Is breathing optional now, too?

During my daughter's recovery she felt resentful, and ashamed, about how much she needed to eat and how other people didn't seem to need as much. All my arguments about differing metabolism and explanations of the higher calorie needs of people recovering from malnutrition - didn't register. I know now that it is part of the illness to think that way about food even if the actual amount is a thimble-full of fresh lettuce.

I asked her "What if you discovered that you needed more oxygen, or that you metabolized trace minerals faster than others?" Would it allay the feeling of "taking too much" or the guilt of need more?

She said no. It would apply to oxygen, too. It would apply to anything. Her brain made her think she "shouldn't need" these things, or at least not need them any more than anyone else.

She no longer thinks this way, much. But I thought of that conversation when I read about people learning to not need to breathe: Holding Your Breath.

Just because you can, does that mean you should? Eating, sleeping, breathing: why are we determined to make these things avoidable?


  1. I would like to offer a bit of an answer to your question about why are we determined to make these things avoidable.

    For me, I felt like my life was whirling out of control. When I first began to struggle, was feeling helpless about some memories and all that wouldn't get out of my mind.

    I remember telling my Dr. how much more control I felt I had when I didn't eat. It is actually a comfort, gives me space, makes me feel separate from what is going on that bothers me, which I cannot control.

    She said, That raises a red flag.

    I guess it did.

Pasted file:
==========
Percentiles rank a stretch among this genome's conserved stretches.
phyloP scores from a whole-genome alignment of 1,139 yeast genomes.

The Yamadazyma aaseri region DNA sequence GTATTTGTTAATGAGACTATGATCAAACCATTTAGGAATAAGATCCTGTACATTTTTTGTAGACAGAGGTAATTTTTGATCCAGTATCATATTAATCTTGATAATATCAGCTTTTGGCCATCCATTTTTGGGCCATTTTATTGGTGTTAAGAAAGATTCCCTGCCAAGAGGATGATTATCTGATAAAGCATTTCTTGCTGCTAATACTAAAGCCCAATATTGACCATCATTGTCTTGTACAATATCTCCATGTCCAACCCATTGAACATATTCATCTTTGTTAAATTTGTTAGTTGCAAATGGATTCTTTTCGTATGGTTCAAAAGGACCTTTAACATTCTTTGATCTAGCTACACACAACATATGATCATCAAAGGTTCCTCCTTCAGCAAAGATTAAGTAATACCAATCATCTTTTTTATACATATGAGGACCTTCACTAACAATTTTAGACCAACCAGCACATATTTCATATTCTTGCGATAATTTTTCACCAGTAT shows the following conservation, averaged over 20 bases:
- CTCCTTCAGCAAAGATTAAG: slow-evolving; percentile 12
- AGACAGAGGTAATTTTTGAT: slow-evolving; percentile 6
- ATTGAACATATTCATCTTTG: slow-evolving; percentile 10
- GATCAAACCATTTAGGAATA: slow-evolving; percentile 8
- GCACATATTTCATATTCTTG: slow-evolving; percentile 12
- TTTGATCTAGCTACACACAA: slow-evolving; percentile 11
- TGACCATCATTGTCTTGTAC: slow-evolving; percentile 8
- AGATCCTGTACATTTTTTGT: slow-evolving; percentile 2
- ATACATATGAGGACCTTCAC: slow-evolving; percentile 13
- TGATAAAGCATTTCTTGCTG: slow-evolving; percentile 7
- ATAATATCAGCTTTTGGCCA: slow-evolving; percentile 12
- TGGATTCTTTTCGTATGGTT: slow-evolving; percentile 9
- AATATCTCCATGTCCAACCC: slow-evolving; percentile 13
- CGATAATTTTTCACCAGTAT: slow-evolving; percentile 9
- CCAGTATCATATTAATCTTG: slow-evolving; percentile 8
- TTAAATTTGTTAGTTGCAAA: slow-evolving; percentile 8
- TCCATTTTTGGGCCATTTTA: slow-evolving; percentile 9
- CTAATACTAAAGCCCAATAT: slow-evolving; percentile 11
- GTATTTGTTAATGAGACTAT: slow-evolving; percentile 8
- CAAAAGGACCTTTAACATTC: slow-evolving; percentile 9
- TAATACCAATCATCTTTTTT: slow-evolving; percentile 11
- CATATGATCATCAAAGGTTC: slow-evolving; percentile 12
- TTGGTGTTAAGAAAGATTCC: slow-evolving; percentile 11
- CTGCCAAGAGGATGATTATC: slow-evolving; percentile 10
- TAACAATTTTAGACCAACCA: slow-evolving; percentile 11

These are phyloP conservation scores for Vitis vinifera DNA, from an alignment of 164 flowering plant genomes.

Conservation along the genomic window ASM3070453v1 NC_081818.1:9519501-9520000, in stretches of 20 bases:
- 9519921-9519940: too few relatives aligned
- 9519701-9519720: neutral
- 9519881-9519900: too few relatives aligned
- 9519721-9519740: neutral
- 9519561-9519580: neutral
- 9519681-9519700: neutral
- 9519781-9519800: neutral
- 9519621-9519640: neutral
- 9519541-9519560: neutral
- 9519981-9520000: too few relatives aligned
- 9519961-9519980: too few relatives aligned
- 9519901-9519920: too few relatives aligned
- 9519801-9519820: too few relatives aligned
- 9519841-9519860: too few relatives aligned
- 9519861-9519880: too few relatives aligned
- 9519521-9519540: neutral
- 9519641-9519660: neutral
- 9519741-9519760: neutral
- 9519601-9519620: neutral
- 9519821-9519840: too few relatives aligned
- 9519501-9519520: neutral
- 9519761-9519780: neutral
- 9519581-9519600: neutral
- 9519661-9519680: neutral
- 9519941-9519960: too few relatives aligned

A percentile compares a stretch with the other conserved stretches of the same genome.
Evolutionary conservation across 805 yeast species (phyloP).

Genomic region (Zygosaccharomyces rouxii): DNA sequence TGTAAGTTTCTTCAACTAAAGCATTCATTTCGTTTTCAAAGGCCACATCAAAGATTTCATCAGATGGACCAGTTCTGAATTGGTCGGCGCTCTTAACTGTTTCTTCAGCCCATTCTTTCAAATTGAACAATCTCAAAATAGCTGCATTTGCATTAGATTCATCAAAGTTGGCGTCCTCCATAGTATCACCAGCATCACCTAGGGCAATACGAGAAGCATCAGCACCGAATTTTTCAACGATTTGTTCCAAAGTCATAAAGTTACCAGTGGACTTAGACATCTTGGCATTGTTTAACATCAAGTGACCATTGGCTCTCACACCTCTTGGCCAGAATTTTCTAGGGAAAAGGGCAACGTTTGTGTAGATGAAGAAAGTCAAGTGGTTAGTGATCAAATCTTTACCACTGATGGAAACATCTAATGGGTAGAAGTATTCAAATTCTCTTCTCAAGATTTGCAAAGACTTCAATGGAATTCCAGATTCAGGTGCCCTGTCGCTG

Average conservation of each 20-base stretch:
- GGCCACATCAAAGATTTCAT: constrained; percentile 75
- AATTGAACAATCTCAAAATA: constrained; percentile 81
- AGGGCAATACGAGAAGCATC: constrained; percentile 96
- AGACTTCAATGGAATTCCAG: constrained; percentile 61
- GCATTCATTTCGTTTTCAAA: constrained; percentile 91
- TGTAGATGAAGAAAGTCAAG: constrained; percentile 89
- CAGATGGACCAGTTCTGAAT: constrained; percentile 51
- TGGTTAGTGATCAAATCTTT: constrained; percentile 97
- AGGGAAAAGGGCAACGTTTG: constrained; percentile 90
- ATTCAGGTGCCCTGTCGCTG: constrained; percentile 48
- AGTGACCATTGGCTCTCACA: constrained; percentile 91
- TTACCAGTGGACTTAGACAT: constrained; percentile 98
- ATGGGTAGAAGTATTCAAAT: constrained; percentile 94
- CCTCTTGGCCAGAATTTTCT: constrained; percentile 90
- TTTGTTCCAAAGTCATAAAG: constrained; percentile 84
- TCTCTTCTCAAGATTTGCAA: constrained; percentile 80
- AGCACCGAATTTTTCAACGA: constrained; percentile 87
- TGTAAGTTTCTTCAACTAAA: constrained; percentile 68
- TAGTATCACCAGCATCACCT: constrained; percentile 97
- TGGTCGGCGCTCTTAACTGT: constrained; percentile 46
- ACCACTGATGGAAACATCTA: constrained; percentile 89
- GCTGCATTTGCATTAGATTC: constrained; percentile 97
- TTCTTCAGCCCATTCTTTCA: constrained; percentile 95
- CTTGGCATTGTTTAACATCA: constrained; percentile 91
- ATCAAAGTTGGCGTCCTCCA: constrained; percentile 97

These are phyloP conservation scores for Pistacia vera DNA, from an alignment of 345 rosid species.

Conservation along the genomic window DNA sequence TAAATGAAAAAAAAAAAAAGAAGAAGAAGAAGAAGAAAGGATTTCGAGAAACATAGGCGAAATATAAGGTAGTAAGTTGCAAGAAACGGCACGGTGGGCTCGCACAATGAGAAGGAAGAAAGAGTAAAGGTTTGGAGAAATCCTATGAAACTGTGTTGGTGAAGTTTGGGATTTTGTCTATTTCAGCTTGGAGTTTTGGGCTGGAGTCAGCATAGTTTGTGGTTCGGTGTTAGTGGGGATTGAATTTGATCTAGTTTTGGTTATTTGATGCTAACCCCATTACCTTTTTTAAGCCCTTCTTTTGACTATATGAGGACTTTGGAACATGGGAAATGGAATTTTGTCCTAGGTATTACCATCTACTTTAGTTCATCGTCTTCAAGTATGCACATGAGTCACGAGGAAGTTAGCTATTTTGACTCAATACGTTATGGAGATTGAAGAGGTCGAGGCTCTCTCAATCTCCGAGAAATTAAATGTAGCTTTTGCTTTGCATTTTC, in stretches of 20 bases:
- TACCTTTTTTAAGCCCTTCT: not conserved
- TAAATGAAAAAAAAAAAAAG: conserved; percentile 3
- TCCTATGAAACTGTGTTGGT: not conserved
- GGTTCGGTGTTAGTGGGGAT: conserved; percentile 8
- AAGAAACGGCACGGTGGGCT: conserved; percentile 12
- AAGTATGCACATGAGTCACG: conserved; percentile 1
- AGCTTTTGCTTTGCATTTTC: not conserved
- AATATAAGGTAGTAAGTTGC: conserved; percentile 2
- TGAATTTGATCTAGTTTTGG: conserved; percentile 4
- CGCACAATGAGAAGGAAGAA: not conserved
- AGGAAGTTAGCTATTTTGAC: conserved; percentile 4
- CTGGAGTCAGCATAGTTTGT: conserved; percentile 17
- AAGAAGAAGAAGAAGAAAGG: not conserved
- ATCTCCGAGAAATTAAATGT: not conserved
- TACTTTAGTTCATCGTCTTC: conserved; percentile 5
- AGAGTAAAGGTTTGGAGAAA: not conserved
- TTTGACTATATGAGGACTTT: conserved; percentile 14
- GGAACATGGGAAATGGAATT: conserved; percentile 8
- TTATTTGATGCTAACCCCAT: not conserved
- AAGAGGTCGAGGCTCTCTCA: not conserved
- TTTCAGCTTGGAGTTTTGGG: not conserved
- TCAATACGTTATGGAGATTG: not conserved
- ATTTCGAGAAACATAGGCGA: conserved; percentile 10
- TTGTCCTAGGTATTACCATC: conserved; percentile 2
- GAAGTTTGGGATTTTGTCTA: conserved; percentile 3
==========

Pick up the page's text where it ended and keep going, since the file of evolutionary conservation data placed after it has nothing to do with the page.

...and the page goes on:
I've begun to lose weight again, and I am afraid to see my Dr. I don't want her to see. I am afraid she will look at me and want to weigh me again. We use a family Dr. and so from time to time one of the children needs to go.

    It really doesn't make sense to me. It is more just how it feels. I can say, well, I don't think it is really full of sense to think this way, but it is very real.

  2. Anonymous,

    It IS real. Here's a way to look at it: that some people's brains have a kind of allergic reaction to malnutrition. My brain, for example, reacts to restricted eating by making me irritable and ravenous - I eat, and I feel better.

    Other people, like you and my daughter, have a paradoxical reaction: restricting intake reduces anxiety and gives a false feeling of control and mastery. As a result, you don't eat and get sicker. Almost like having a hit of drugs at the ready if you just avoid food for a few hours.

    What my body and brain do when I'm hungry keeps me healthy. What your body and brain are doing make you sicker. That means you cannot trust your brain YET. Full recovery will give you the opportunity to trust your brain and body again - to live without the "drug." To feel control because you really ARE in control instead of controlled by the need to keep the drug going.

    Go to your doctor. Go to a therapist. Let them advise you and trust them - it will be temporary. You can be fully well and fully alive.

    Everything you say makes perfect sense - it is real - and your kids need you to be entirely well so you can be there for them.

    I'm cheering for you!


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